Orbital finished assembling its Cygnus cargo craft at MARS last Friday for that launch. Beneski said the freighter is already packed with payload for space station astronauts.

Case-by-case According to an official statement from NASA supplied by its Langley Research Center in Hampton, the space agency is taking its activities with its Russian counterparts on a case-by-case basis.

Some programs will continue, it said, including four operational missions with Russian instruments on NASA spacecraft, and participation in the 40th COSPAR conference in Moscow. COSPAR, or the Committee on Space Research, was established in 1958 by the International Council for Science to provide an open forum for space scientists from around the world.

Other programs won't continue for now, including a joint study for a potential joint mission to Venus, a meeting over Siberian boreal forest research and tests of a wide-body commercial aircraft model in a Russian wind tunnel.

"Suspension of these near-term activities," NASA said, "includes all associated NASA travel to Russia, visits by Russian government representatives to NASA facilities, bilateral meetings, email and teleconferences or videoconferences. Our Russian counterparts have been notified." NASA's online launch schedule for the rest of the year shows that six of 13 missions are aboard a Russian Soyuz from Kazakhstan, and a seventh is the Orbital launch from MARS.

A Soyuz launched on Thursday to deliver cargo and crew supplies to the space station.

The California-based SpaceX is scheduled to launch Monday from Florida to deliver nearly 5,000 pounds of payload to the station as part of its own resupply contract with NASA. SpaceX's Falcon 9 rocket and Dragon space freighter are virtually all American-made.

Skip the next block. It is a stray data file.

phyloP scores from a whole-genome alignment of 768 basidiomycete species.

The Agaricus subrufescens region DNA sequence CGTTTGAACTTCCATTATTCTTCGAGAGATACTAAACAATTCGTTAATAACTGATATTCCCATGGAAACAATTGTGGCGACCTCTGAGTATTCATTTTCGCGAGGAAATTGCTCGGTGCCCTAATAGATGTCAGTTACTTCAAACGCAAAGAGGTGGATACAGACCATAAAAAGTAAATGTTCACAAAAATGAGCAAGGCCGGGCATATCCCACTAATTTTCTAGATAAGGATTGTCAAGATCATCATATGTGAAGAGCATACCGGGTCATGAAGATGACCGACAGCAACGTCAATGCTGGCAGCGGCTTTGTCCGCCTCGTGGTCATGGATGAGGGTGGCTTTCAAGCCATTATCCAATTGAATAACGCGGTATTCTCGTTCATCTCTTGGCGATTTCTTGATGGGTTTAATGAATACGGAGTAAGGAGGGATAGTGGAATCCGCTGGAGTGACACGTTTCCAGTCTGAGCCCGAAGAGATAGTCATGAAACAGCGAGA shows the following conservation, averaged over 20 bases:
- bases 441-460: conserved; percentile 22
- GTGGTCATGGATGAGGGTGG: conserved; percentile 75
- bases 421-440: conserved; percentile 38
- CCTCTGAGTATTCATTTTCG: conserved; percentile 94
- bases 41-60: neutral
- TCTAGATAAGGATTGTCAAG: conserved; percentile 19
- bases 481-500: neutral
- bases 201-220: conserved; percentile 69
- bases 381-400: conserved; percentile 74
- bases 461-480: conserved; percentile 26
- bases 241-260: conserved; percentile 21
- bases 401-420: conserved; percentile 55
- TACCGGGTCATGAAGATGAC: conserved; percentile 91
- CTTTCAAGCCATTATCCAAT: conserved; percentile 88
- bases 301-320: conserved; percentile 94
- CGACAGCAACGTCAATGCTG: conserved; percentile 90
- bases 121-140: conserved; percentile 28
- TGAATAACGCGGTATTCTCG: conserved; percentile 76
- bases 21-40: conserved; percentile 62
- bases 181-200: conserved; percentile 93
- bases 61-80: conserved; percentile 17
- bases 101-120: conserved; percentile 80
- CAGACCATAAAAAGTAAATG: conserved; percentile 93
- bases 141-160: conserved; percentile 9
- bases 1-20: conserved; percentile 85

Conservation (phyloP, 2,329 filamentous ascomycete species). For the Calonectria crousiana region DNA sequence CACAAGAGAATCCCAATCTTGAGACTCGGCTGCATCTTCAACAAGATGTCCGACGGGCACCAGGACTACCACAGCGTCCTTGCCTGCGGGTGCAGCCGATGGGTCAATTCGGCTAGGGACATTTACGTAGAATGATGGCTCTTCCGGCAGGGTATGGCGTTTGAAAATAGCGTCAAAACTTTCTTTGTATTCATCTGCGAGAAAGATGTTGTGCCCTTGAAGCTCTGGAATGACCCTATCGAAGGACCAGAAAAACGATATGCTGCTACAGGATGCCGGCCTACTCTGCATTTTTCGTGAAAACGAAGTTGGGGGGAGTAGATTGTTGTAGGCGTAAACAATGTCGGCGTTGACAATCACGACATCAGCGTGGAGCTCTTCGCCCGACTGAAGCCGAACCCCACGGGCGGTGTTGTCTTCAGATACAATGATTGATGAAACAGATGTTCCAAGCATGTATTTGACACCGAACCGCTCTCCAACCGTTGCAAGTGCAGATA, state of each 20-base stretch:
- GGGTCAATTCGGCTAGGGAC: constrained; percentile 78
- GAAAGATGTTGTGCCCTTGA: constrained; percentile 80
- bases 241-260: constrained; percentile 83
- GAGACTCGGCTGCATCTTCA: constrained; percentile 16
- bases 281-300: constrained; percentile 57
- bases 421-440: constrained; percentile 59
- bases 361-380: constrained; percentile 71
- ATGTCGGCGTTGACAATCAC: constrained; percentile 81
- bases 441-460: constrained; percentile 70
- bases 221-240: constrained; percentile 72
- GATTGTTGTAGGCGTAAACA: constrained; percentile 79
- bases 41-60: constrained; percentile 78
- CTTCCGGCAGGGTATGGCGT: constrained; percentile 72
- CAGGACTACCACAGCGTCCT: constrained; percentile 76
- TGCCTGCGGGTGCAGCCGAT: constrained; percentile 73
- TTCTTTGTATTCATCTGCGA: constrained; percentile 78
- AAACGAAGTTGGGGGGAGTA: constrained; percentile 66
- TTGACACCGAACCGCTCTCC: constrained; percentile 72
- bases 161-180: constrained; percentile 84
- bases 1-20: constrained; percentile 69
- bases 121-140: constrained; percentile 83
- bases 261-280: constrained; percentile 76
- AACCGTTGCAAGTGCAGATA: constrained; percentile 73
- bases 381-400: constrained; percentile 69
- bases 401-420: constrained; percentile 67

By contrast, the Atlas V rocket, considered a workhorse among U.S. boosters, is powered by a Russian-built and supplied RD-180 engine for its first stage.

Also on Thursday, an Atlas V launched a "classified national security payload," or what's widely considered a super-secret spy satellite, into orbit from Cape Canaveral.

The booster has launched more than 40 times since 2002 on missions for NASA and the U.S. Department of Defense, among others, delivering missile warning satellites and military communication satellites, as well as communications and science satellites.

It also lofted a Jupiter orbiter, the MAVEN Mars orbiter and the Curiosity Mars science rover.

In 2016, the Atlas V is scheduled to launch a Mars lander, a test flight for the Dream Chaser reusable space plane, a mission to retrieve an asteroid sample, and its first test launch carrying humans.

'That simple' Last month, when SpaceX founder Elon Musk testified before Congress on national security issues, he was critical of the Atlas V's reliance on Russian-made engines "which can be cut off at any time." "The logical thing to do," Musk said in news reports, "is to eliminate the Atlas family" and rely instead on the American-built Delta and Falcon families for greater assured access, reliability and cost-savings.